“I found John Lennon to be a very nice chap. And actually, a lot of what he said about drugs made real sense to me.”
It’s a little surprising to hear these words from the former cop who busted Lennon – along with George Harrison, Brian Jones, Dusty Springfield and many other pop stars – for cannabis back in the 1960s.
Norman “Nobby” Pilcher joined the Metropolitan Police’s original drug squad in 1967, just as drug use was emerging into the national consciousness and Britain’s War on Drugs was in its very earliest stages. His name quickly became synonymous with pictures of annoyed looking rock-stars being led away in handcuffs on possession charges.
So much so, in fact, that he became the UK drug war’s first celebrity police officer – lionised by the tabloid press, despised by the counterculture – and another stock character in the mythology of the endlessly mythologised “swinging 60s”. When the Beatles sing about “Semolina Pilchard, climbing up the Eiffel Tower” in “I Am the Walrus”, it’s Pilcher they are taking the piss out of.
Before long, darker rumours began to circulate. How were the press able to appear at these rockstar busts at the same time as the drug squad? Was Pilcher colluding with journalists, swapping tip-offs for coverage to boost his profile? Was he actually corrupt, involved in the very drug rackets he was meant to be busting?
All of this came to a head in 1972, when Pilcher himself was charged with perjury, sentenced to four years in prison, and left the police in disgrace.
To this day, he insists he was innocent – and he wouldn’t be the first: the drug squads of the 1960s were notorious for planting evidence, beating up suspects and colluding with corruption. Still, the case was 50 years ago; any evidence proving either guilt or innocence is likely to have been lost to time.
Now, at 84 years old, Pilcher has written a memoir, Bent Coppers, in an attempt to “set the record straight”. And a lot of what he says is surprising – not least when it comes to his attitudes towards drugs and drug laws.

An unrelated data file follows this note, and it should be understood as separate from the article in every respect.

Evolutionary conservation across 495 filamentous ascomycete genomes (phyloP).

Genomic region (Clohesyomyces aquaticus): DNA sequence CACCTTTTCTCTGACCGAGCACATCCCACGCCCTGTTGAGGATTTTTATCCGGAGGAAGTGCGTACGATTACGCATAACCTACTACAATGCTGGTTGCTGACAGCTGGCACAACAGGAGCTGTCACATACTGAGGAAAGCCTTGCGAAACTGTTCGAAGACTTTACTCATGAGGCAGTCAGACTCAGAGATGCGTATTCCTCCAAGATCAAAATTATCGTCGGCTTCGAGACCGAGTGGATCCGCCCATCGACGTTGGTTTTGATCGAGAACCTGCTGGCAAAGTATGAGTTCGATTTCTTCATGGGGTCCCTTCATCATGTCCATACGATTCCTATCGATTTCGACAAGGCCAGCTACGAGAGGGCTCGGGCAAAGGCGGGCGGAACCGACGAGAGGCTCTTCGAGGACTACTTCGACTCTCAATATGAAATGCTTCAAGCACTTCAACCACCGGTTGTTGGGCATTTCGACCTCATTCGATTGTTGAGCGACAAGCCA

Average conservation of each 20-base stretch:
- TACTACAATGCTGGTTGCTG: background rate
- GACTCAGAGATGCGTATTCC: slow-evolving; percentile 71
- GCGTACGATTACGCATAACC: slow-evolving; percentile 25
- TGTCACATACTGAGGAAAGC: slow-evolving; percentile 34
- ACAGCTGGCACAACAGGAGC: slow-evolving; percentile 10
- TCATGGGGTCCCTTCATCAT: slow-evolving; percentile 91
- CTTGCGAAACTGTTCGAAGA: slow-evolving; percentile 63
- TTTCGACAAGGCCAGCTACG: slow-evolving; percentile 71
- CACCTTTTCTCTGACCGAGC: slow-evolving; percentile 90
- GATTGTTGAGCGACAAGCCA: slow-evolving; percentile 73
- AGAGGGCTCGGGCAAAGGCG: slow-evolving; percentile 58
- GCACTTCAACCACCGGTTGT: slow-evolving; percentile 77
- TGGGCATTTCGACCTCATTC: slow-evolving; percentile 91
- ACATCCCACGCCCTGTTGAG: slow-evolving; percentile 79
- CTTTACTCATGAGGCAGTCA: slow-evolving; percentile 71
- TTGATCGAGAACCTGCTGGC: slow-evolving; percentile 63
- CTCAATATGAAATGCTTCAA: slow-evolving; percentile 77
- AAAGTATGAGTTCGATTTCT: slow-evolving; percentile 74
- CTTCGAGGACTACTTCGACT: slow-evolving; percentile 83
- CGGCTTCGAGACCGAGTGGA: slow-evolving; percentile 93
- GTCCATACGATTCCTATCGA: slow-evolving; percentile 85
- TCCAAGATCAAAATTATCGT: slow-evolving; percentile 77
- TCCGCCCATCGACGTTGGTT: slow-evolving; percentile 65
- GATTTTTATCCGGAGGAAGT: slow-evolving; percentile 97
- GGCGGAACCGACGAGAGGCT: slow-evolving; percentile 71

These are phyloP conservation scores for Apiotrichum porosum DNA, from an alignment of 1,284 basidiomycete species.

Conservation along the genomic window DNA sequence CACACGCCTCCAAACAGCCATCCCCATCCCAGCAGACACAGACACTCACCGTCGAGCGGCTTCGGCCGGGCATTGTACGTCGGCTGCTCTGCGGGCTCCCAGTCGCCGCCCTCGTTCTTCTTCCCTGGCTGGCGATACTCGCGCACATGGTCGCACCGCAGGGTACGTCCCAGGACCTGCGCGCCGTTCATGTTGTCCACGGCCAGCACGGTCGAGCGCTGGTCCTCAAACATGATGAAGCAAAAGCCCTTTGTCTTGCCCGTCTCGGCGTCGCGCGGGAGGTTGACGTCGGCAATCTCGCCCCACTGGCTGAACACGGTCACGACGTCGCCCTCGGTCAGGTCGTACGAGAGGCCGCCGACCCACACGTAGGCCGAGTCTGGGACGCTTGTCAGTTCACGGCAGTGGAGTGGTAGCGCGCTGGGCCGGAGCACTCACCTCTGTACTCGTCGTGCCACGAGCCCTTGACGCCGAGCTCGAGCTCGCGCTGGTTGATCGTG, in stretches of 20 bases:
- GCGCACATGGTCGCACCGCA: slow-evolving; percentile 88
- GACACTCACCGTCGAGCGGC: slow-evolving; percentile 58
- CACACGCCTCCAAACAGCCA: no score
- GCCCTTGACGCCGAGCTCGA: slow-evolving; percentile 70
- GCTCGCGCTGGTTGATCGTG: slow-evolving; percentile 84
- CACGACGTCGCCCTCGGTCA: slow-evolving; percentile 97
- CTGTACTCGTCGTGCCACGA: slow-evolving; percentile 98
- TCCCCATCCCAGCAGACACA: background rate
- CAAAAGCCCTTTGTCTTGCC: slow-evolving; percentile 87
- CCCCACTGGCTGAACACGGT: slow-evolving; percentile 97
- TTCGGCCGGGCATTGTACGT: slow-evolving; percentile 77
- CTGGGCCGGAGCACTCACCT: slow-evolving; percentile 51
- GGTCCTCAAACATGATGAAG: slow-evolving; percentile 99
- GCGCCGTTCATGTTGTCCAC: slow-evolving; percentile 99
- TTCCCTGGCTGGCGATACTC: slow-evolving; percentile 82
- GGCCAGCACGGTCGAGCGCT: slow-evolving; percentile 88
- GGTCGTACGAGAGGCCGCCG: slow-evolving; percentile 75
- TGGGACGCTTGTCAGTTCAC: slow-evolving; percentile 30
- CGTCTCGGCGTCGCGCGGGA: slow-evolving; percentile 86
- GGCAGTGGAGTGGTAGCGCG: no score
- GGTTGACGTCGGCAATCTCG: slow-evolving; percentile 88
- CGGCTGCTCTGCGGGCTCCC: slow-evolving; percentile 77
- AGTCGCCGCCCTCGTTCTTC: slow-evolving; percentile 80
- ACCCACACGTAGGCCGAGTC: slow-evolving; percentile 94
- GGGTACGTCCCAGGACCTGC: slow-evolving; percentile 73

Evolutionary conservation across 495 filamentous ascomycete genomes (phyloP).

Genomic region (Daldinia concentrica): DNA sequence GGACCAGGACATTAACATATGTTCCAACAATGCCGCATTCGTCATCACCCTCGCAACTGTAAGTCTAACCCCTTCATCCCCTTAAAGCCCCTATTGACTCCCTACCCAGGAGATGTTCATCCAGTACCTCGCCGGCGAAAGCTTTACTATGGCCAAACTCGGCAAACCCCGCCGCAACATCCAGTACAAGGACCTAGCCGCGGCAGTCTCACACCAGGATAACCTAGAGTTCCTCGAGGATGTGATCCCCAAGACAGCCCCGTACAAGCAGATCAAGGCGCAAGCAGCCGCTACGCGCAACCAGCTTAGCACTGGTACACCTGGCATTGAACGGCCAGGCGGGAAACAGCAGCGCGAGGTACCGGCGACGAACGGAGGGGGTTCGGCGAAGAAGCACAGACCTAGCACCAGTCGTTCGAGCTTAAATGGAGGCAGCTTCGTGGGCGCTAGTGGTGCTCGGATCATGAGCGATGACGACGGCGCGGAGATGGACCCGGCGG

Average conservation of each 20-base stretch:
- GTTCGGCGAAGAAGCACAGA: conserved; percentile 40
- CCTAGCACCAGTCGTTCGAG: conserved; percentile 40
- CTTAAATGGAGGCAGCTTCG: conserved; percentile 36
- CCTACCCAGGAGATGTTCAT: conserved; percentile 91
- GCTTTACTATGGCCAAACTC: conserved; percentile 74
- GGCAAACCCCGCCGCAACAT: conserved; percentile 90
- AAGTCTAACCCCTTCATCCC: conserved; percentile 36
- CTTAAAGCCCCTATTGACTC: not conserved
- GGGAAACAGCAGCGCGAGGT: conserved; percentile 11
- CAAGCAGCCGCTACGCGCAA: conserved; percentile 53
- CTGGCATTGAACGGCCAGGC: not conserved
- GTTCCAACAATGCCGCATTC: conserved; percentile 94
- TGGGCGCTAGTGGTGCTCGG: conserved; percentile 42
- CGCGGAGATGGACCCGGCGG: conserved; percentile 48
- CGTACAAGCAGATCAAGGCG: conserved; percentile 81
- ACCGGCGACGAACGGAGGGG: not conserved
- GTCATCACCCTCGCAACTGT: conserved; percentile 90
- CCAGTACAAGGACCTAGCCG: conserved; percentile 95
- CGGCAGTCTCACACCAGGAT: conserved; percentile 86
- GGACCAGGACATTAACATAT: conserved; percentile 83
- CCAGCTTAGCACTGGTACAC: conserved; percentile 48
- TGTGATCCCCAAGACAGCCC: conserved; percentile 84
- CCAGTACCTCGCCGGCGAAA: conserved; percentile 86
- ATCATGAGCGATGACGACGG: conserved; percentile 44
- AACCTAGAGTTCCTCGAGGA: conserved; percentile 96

“We didn’t care about pop musicians smoking cannabis – we wanted to go after the dealers selling the stuff,” he insists. “But people from the Home Office came down and said, ‘These famous stars taking drugs are setting a bad example for the kids, and we want you to go after them.’ So, orders are orders – and that’s what we did. It all seemed a very silly approach to me – and I did make my feelings clear in a report I wrote.”
This is a far cry from the image of the implacable drug warrior, cruising around London, roughing-up hippies for kicks. But Pilcher goes further: “When I arrested John Lennon, we had a long chat while processing him, and we really got along. His view was that his body was his body, and he should be able to choose what he put into it – and I thought that was fair enough. I admired how he spoke his mind, and basically agreed with most of what he said.”
As for the press, Pilcher insists that far from colluding with them for coverage, he tried to avoid them at all costs. “The last thing I ever wanted was a load of journalists taking pictures of us – it got in the way of our work,” he says. “But someone in the squad must have been tipping them off for money, because they always seemed to be there. In the end, we had to put false records in our own day books in order to try and throw them off.”
This theme of having to falsify their own records in order to avoid internal corruption and surveillance is also how Pilcher explains the charges that were eventually levelled against his squad.
“My boss at the time, Vic Kelaher, and the commander, Wally Virgo, they were totally corrupt,” he says. “I saw Kelaher handling thousands of pounds that probably never ended up where it was meant to. But when the Met came after those bent coppers, we got caught up in the net.
“We knew someone was leaking information. So, I talked to my superiors, and they agreed we should put false entries into our diaries in order to throw those moles off the scent. But of course, when the investigation came, they wouldn’t back us up – because it might threaten their own positions.”
Nobby Pilcher’s real concern in speaking out now has nothing much to do with celebrity drug busts – what he’s concerned about is police corruption, which he believes has grown exponentially since his days on the force.
“It’s the drugs, isn’t it?” he says. “Nothing else gives the criminal world that sort of money to corrupt the officers. It’s got to the stage where even if a detective wants to stay clean, they can’t, because those above him might be corrupt. The drug laws messed up the whole way the police work. Drugs should be made legal and regulated – if you did that, you’d get rid of so much of the crime and corruption in this country in one go.”
Nobby seems absolutely sincere in his commitment to expose corruption and reframe drug laws. As he puts it, “Any society gets the law enforcement it deserves.” And if there’s one thing we’ve come to learn, it’s that we deserve better than the War on Drugs.
‘Bent Copppers’ by Norman Pilcher is available to buy now.